Using Arduino IDE is very simple. I am going to explain to you how to use Arduino software in an easy and step-by-step way throughout this post. The first thing that I am going to tell you is about the structure of the Arduino and what it looks like. The software is designed in a user-friendly way and it looks almost similar in both Windows and Mac. There is only a small difference in using the short cuts keys that you will learn in this article.
You can use Arduino IDE for the following purposes:
- Create a New Sketch
- Open an existing Sketch
- Modify sketch to tell you Arduino board what to do.
- Verify a Sketch
- Save a sketch
- Upload a sketch to your Arduino board
- Use Serial Monitor
Now, let me show you the IDE. Once you open your Arduino software you will see six buttons available just below the address bar and each of these is given to use for a certain purpose. You can also use the menu bar or keyboard shortcuts to use those features.
Compile Button: use this button to check your code for errors. If there is a syntax error in your source code for example if you miss putting the [‘;’ semicolon] at the end of the statements the Arduino software will highlight the statement with an error message in the text console.
Upload to board Button: This button is used to upload your sketch into the Arduino board and it works only after you code error-free. If you press the Upload button without compiling your sketch then it will first check whether there are any errors available in the source code.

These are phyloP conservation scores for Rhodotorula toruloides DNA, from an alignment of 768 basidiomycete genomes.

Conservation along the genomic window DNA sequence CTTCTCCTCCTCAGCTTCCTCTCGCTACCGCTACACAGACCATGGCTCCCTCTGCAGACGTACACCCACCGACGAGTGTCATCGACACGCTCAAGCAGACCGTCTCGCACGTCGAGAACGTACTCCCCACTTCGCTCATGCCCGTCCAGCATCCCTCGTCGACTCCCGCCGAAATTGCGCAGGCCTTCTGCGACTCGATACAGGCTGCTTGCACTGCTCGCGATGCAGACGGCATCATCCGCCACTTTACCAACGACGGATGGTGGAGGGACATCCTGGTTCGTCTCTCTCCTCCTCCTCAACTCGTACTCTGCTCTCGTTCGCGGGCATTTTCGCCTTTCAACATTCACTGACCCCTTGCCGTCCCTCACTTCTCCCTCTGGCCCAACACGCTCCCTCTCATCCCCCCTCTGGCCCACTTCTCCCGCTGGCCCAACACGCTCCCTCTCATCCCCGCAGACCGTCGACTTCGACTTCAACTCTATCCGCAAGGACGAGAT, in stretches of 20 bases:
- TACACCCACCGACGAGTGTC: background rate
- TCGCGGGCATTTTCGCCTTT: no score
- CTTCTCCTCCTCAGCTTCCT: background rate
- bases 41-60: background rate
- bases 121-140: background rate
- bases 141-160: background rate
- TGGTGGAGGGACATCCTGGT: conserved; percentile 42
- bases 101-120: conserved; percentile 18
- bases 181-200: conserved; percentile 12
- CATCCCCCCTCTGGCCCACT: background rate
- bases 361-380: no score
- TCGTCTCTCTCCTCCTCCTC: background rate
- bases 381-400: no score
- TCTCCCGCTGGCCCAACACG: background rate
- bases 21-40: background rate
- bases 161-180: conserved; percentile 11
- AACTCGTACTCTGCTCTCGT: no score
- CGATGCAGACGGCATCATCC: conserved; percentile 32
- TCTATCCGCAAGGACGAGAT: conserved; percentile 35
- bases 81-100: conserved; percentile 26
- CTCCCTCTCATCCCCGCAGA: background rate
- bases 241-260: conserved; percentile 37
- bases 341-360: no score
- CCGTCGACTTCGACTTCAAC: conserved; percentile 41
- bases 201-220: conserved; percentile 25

New Button: This button is used to create a new sketch.
Open Existing Sketch Button: Use this button to open any existing sketch.
Save Sketch Button: To save button to store the code in your computer hard disk
Serial Monitor: is used to seeing the communication between the computer and the Arduino board or sometimes you can use a serial monitor to check the sensor readings (a value that the sensor is reading from its surroundings) connected to your Arduino board.
Tab Button: This button is basically useful for advanced-level Arduino users. You can organize your long codes into small files.
Scrip Editor: The script editor is the area where you can write your code or view codes. It provides the common text editing features that you can use in any other text editing software. You can use the following shortcut keys make to things easy for you.
- Ctrl+F (⌘+F on a Mac) to find any text
- Ctrl+C (⌘+C on a Mac) to copy highlighted text
- Ctrl+V (⌘+V on a Mac) to paste the highlighted text
- Ctrl+Z (⌘+Z on a Mac) for undo
Now, you will learn how to load the Blink sketch to your script editor. The blink sketch is the program that comes preloaded with every standard Arduino board. You may have a question in your mind that why this sketch is preloaded with every Arduino? – The possible answer is that the Arduino board has an inbuilt LED connected to the digital pin 13 and the blink sketch is loaded to check the board is working fine or not.
The best feature of learning Arduino IDE for beginners is the example code is available in the software. You will find almost all the basic programs required to stat leaning Arduino in the software itself. To find the Blink sketch you have to follow these steps.
- Open the Arduino IDE
- Go to File -> select Examples
- Go to 1. Basics-> click on Blink
The code will be displayed in the script editor as given below.
Once your Blink sketch is ready and you want to upload this sketch into your Arduino to control the LED connected to the digital pin 13. But remember that the sketch is not going to work you need to covert this code into instruction (machine-level instructions) that the microcontroller chip of the Arduino board can read and execute.